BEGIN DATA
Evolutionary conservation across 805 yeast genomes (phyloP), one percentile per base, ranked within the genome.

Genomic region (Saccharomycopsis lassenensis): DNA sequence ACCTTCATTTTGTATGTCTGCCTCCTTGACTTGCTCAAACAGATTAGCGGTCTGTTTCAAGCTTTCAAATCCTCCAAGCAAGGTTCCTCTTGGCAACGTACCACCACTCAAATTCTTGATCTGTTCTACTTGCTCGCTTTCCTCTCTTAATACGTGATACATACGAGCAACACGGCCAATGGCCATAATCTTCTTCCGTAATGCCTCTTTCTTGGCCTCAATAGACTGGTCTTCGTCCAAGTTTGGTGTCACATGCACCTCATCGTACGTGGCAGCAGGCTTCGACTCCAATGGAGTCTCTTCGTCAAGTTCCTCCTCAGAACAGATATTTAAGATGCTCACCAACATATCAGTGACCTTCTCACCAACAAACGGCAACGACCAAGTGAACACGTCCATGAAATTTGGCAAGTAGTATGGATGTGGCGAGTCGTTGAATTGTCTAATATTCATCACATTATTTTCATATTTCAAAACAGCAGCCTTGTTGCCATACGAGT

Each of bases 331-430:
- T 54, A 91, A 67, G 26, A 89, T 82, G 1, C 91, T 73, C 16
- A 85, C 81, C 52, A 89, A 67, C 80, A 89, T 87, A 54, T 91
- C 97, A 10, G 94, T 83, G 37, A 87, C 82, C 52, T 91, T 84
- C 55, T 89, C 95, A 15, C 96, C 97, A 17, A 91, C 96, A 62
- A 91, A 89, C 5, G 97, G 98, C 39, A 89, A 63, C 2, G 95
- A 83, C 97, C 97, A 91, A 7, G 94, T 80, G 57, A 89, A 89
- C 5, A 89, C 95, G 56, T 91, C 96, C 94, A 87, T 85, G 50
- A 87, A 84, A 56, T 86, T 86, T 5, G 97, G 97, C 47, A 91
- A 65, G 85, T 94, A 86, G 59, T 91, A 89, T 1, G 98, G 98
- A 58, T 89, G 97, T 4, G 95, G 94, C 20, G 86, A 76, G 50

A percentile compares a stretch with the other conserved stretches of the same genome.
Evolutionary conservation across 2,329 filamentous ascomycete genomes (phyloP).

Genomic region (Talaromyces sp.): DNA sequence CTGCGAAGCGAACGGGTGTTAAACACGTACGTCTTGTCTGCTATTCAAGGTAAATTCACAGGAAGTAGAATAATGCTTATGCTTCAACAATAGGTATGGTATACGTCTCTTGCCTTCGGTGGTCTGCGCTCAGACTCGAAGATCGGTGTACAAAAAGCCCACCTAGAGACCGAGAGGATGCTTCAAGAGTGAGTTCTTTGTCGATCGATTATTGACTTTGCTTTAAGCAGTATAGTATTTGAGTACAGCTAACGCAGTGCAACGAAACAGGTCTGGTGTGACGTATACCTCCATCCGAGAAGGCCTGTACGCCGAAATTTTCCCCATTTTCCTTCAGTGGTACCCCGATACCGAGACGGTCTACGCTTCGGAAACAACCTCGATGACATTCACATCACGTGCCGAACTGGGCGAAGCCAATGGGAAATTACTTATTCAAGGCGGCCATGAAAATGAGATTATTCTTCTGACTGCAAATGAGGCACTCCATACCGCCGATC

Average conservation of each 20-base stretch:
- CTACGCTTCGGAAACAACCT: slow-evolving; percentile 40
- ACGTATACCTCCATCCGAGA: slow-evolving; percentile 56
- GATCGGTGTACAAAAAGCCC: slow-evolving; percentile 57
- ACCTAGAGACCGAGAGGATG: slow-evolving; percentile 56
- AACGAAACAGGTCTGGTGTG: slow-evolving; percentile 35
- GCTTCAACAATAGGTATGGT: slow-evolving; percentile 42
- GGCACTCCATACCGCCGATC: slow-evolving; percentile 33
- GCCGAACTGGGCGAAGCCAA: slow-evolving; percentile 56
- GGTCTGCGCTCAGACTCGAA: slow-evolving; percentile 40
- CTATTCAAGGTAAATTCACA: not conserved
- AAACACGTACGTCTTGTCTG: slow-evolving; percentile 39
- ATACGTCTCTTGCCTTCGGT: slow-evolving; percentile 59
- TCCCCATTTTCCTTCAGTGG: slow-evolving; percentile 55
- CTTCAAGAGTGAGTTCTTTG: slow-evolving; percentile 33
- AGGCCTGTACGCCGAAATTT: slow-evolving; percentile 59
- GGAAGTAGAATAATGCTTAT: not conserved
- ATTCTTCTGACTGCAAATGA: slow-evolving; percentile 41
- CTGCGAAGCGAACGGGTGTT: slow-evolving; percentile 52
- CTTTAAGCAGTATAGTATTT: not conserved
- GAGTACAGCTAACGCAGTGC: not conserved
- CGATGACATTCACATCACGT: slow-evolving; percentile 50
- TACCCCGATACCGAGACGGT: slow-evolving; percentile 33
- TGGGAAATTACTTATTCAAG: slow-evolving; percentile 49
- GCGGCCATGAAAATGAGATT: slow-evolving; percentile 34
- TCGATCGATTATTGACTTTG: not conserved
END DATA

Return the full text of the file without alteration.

Evolutionary conservation across 805 yeast genomes (phyloP), one percentile per base, ranked within the genome.

Genomic region (Saccharomycopsis lassenensis): DNA sequence ACCTTCATTTTGTATGTCTGCCTCCTTGACTTGCTCAAACAGATTAGCGGTCTGTTTCAAGCTTTCAAATCCTCCAAGCAAGGTTCCTCTTGGCAACGTACCACCACTCAAATTCTTGATCTGTTCTACTTGCTCGCTTTCCTCTCTTAATACGTGATACATACGAGCAACACGGCCAATGGCCATAATCTTCTTCCGTAATGCCTCTTTCTTGGCCTCAATAGACTGGTCTTCGTCCAAGTTTGGTGTCACATGCACCTCATCGTACGTGGCAGCAGGCTTCGACTCCAATGGAGTCTCTTCGTCAAGTTCCTCCTCAGAACAGATATTTAAGATGCTCACCAACATATCAGTGACCTTCTCACCAACAAACGGCAACGACCAAGTGAACACGTCCATGAAATTTGGCAAGTAGTATGGATGTGGCGAGTCGTTGAATTGTCTAATATTCATCACATTATTTTCATATTTCAAAACAGCAGCCTTGTTGCCATACGAGT

Each of bases 331-430:
- T 54, A 91, A 67, G 26, A 89, T 82, G 1, C 91, T 73, C 16
- A 85, C 81, C 52, A 89, A 67, C 80, A 89, T 87, A 54, T 91
- C 97, A 10, G 94, T 83, G 37, A 87, C 82, C 52, T 91, T 84
- C 55, T 89, C 95, A 15, C 96, C 97, A 17, A 91, C 96, A 62
- A 91, A 89, C 5, G 97, G 98, C 39, A 89, A 63, C 2, G 95
- A 83, C 97, C 97, A 91, A 7, G 94, T 80, G 57, A 89, A 89
- C 5, A 89, C 95, G 56, T 91, C 96, C 94, A 87, T 85, G 50
- A 87, A 84, A 56, T 86, T 86, T 5, G 97, G 97, C 47, A 91
- A 65, G 85, T 94, A 86, G 59, T 91, A 89, T 1, G 98, G 98
- A 58, T 89, G 97, T 4, G 95, G 94, C 20, G 86, A 76, G 50

A percentile compares a stretch with the other conserved stretches of the same genome.
Evolutionary conservation across 2,329 filamentous ascomycete genomes (phyloP).

Genomic region (Talaromyces sp.): DNA sequence CTGCGAAGCGAACGGGTGTTAAACACGTACGTCTTGTCTGCTATTCAAGGTAAATTCACAGGAAGTAGAATAATGCTTATGCTTCAACAATAGGTATGGTATACGTCTCTTGCCTTCGGTGGTCTGCGCTCAGACTCGAAGATCGGTGTACAAAAAGCCCACCTAGAGACCGAGAGGATGCTTCAAGAGTGAGTTCTTTGTCGATCGATTATTGACTTTGCTTTAAGCAGTATAGTATTTGAGTACAGCTAACGCAGTGCAACGAAACAGGTCTGGTGTGACGTATACCTCCATCCGAGAAGGCCTGTACGCCGAAATTTTCCCCATTTTCCTTCAGTGGTACCCCGATACCGAGACGGTCTACGCTTCGGAAACAACCTCGATGACATTCACATCACGTGCCGAACTGGGCGAAGCCAATGGGAAATTACTTATTCAAGGCGGCCATGAAAATGAGATTATTCTTCTGACTGCAAATGAGGCACTCCATACCGCCGATC

Average conservation of each 20-base stretch:
- CTACGCTTCGGAAACAACCT: slow-evolving; percentile 40
- ACGTATACCTCCATCCGAGA: slow-evolving; percentile 56
- GATCGGTGTACAAAAAGCCC: slow-evolving; percentile 57
- ACCTAGAGACCGAGAGGATG: slow-evolving; percentile 56
- AACGAAACAGGTCTGGTGTG: slow-evolving; percentile 35
- GCTTCAACAATAGGTATGGT: slow-evolving; percentile 42
- GGCACTCCATACCGCCGATC: slow-evolving; percentile 33
- GCCGAACTGGGCGAAGCCAA: slow-evolving; percentile 56
- GGTCTGCGCTCAGACTCGAA: slow-evolving; percentile 40
- CTATTCAAGGTAAATTCACA: not conserved
- AAACACGTACGTCTTGTCTG: slow-evolving; percentile 39
- ATACGTCTCTTGCCTTCGGT: slow-evolving; percentile 59
- TCCCCATTTTCCTTCAGTGG: slow-evolving; percentile 55
- CTTCAAGAGTGAGTTCTTTG: slow-evolving; percentile 33
- AGGCCTGTACGCCGAAATTT: slow-evolving; percentile 59
- GGAAGTAGAATAATGCTTAT: not conserved
- ATTCTTCTGACTGCAAATGA: slow-evolving; percentile 41
- CTGCGAAGCGAACGGGTGTT: slow-evolving; percentile 52
- CTTTAAGCAGTATAGTATTT: not conserved
- GAGTACAGCTAACGCAGTGC: not conserved
- CGATGACATTCACATCACGT: slow-evolving; percentile 50
- TACCCCGATACCGAGACGGT: slow-evolving; percentile 33
- TGGGAAATTACTTATTCAAG: slow-evolving; percentile 49
- GCGGCCATGAAAATGAGATT: slow-evolving; percentile 34
- TCGATCGATTATTGACTTTG: not conserved